Journal article

Interactions of human microglia cells with Japanese encephalitis virus

  • Lannes, Nils Department of Medicine, Unit of Anatomy, University of Fribourg, Switzerland
  • Neuhaus, Viviane Department of Medicine, Unit of Anatomy, University of Fribourg, Switzerland
  • Scolari, Brigitte Department of Medicine, Unit of Anatomy, University of Fribourg, Switzerland
  • Kharoubi-Hess, Solange Department of Medicine, Unit of Anatomy, University of Fribourg, Switzerland
  • Walch, Michael Department of Medicine, Unit of Anatomy, University of Fribourg, Switzerland
  • Summerfield, Artur Institute of Virology and Immunology, Mittelhäusern, Switzerland - Department of Infectious Diseases and Pathobiology, Vetsuisse Faculty, University of Bern, Switzerland.
  • Filgueira, Luis Department of Medicine, Unit of Anatomy, University of Fribourg, Switzerland
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    2017
Published in:
  • Virology Journal. - 2017, vol. 14, p. 8
English Japanese encephalitis virus (JEV) is a neurotropic flavivirus causing mortality and morbidity in humans. Severe Japanese encephalitis cases display strong inflammatory responses in the central nervous system and an accumulation of viral particles in specific brain regions. Microglia cells are the unique brain-resident immune cell population with potent migratory functions and have been proposed to act as a viral reservoir for JEV. Animal models suggest that the targeting of microglia by JEV is partially responsible for inflammatory reactions in the brain. Nevertheless, the interactions between human microglia and JEV are poorly documented.Methods: Using human primary microglia and a new model of human blood monocyte-derived microglia, the present study explores the interaction between human microglia and JEV as well as the role of these cells in viral transmission to susceptible cells. To achieve this work, vaccine-containing inactivated JEV and two live JEV strains were applied on human microglia.Results: Live JEV was non-cytopathogenic to human microglia but increased levels of CCL2, CXCL9 and CXCL10 in such cultures. Furthermore, human microglia up-regulated the expression of the fraktalkine receptor CX3CR1 upon exposure to both JEV vaccine and live JEV. Although JEV vaccine enhanced MHC class II on all microglia, live JEV enhanced MHC class II mainly on CX3CR1+ microglia cells. Importantly, human microglia supported JEV replication, but infectivity was only transmitted to neighbouring cells in a contact-dependent manner.Conclusion: Our findings suggest that human microglia may be a source of neuronal infection and sustain JEV brain pathogenesis.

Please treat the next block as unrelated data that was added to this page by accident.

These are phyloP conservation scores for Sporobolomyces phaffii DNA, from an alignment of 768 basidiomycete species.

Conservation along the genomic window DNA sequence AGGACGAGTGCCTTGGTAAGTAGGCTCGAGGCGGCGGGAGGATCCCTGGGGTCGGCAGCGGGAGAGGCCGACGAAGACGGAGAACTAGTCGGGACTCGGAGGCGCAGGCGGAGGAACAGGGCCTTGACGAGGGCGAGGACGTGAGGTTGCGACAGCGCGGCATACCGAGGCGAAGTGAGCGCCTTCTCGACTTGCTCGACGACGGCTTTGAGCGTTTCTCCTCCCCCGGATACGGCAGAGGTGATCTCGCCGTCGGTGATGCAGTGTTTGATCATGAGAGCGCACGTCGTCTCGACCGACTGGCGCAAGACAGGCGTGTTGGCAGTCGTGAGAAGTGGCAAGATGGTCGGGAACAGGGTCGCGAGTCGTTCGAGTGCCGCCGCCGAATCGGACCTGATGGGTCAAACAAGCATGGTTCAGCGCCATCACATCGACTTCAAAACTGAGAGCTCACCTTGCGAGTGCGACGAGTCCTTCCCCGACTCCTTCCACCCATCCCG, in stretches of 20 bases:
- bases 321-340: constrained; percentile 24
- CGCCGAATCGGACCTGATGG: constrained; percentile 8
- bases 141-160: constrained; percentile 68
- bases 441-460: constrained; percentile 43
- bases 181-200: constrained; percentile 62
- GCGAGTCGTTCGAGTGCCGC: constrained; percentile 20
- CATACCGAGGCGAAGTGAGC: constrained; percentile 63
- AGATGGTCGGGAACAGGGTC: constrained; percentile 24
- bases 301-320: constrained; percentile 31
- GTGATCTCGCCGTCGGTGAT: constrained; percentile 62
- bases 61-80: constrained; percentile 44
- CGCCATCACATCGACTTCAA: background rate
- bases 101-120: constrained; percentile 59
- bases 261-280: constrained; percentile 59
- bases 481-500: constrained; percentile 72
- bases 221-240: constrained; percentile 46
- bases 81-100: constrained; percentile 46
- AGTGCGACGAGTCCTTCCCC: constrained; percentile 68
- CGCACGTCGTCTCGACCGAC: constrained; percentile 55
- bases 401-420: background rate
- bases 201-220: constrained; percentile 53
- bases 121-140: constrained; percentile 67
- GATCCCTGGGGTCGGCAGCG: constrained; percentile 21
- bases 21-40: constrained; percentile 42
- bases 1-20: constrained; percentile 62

Faculty
Faculté des sciences et de médecine
Department
Département de Médecine
Language
  • English
Classification
Biology
License
License undefined
Identifiers
Persistent URL
https://folia.unifr.ch/unifr/documents/305268
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